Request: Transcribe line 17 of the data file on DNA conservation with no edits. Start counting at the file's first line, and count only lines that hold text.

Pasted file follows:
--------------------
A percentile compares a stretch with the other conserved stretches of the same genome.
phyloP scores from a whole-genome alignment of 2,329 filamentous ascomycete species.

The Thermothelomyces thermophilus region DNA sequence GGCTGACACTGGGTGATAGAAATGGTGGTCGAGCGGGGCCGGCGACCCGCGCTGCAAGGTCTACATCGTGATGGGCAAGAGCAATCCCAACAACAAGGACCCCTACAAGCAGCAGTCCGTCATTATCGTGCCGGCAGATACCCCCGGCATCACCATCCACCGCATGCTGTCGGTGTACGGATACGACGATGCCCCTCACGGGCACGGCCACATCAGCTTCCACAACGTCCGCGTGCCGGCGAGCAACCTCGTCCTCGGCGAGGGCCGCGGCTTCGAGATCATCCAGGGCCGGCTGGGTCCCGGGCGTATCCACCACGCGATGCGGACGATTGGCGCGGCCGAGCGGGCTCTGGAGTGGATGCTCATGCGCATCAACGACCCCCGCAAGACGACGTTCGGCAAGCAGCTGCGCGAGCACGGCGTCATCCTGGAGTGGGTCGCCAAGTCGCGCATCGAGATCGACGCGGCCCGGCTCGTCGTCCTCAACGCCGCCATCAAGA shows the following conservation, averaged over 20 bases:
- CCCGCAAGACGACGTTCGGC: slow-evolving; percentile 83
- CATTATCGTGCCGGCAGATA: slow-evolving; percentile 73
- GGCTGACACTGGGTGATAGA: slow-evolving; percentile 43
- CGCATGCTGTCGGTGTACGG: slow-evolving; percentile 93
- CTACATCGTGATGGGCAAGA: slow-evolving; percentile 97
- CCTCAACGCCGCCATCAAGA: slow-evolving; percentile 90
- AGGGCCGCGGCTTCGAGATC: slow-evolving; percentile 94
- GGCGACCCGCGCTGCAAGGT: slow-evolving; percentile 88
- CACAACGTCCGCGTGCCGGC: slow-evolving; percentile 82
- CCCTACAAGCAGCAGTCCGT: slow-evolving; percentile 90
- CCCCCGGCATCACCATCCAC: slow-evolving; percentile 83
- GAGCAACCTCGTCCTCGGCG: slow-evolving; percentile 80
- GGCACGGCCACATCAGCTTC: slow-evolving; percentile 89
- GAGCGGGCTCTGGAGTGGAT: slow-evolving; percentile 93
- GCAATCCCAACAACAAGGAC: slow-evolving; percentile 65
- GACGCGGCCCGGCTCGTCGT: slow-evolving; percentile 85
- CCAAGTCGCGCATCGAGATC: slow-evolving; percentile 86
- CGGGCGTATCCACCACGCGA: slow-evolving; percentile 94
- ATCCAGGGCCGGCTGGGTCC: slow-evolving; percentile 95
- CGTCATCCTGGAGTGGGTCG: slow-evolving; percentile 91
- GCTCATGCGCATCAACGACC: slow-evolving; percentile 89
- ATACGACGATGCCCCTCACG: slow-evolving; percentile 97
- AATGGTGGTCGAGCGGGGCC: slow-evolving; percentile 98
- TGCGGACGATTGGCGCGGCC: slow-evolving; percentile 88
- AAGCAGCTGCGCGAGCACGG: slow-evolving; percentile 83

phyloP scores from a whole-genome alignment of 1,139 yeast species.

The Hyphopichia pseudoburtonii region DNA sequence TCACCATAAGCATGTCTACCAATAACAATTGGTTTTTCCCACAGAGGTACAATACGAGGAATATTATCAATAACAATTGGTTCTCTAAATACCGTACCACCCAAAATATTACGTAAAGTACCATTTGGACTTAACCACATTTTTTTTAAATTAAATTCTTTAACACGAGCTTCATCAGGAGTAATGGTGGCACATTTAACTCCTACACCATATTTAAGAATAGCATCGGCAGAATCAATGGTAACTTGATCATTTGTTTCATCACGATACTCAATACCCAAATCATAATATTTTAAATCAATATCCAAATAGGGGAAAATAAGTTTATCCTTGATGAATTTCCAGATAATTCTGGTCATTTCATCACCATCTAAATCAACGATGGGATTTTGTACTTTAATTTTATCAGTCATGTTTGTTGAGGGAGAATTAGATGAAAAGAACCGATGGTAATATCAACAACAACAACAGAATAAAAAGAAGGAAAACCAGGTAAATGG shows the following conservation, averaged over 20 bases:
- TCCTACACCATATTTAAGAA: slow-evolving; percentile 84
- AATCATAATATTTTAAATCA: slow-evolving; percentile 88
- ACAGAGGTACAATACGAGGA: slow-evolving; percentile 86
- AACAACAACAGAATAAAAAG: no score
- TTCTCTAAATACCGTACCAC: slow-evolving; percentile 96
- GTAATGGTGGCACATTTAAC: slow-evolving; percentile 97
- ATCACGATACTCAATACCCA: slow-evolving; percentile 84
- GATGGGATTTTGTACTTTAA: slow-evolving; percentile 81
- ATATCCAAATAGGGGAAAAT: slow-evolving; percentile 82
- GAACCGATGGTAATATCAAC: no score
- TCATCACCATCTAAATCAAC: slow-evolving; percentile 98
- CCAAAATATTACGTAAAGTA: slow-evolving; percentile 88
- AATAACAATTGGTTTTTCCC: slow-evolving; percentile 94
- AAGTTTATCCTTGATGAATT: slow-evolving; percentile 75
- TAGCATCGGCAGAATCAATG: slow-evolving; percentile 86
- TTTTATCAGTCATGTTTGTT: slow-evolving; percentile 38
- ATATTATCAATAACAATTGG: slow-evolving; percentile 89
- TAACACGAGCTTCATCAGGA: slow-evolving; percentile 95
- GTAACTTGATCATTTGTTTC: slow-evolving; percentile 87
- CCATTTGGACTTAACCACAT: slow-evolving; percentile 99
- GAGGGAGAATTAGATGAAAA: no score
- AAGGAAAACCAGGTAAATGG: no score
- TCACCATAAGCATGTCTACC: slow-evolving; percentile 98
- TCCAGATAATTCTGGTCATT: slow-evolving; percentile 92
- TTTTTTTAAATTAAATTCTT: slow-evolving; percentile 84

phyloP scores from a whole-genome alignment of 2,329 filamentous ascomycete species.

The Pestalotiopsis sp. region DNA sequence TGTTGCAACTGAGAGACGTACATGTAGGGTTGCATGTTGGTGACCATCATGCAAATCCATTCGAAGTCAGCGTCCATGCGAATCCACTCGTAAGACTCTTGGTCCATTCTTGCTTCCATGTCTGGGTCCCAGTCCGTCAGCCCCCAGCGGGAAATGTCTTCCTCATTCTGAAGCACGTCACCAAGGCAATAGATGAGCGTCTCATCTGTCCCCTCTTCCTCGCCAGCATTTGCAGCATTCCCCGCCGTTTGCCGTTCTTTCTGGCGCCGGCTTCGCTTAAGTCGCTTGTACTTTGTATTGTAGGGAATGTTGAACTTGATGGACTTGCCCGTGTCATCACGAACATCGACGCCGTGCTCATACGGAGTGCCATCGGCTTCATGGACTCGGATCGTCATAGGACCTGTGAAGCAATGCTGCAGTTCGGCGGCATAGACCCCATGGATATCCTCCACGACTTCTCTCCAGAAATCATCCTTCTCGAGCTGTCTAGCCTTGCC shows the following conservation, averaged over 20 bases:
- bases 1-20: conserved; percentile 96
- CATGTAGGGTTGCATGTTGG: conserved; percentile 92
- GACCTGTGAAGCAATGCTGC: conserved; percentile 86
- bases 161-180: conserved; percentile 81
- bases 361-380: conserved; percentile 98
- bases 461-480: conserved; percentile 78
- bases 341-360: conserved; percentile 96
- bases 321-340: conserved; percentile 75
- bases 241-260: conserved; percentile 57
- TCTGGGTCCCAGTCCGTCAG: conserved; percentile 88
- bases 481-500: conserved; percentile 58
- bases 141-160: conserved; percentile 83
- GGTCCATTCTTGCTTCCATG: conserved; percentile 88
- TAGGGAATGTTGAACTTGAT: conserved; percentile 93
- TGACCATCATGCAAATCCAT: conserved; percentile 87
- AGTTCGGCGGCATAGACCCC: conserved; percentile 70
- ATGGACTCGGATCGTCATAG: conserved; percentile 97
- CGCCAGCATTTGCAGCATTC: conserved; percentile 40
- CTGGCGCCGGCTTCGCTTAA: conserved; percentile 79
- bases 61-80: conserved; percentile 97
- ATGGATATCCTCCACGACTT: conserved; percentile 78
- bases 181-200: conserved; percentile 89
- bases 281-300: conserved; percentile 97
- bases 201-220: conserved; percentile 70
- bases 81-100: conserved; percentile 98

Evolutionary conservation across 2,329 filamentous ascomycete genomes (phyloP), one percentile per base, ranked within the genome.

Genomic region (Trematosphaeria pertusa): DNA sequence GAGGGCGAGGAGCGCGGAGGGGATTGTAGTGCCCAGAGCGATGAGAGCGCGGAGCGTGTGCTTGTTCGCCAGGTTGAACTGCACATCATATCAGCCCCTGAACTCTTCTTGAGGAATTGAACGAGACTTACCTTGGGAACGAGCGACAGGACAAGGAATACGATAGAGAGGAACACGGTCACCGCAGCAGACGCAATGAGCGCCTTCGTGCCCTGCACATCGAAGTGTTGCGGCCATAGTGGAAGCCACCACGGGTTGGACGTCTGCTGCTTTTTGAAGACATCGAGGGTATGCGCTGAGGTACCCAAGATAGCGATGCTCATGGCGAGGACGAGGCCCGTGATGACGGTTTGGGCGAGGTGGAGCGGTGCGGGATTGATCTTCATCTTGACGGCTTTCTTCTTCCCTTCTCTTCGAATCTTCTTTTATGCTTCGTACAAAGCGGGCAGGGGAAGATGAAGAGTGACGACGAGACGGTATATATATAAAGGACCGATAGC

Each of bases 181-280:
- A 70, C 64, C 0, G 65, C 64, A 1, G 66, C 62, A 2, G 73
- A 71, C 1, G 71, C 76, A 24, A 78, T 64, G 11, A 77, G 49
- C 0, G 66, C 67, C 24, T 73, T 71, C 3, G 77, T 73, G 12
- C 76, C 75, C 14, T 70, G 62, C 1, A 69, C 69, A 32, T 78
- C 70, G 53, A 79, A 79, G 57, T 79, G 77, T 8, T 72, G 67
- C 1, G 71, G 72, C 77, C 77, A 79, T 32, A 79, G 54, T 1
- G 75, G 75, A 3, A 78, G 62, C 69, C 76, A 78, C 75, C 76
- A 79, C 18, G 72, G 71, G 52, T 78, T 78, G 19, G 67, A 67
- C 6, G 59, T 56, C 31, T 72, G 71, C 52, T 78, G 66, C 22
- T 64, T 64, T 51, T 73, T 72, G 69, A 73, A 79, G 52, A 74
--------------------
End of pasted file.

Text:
- GAGCGGGCTCTGGAGTGGAT: slow-evolving; percentile 93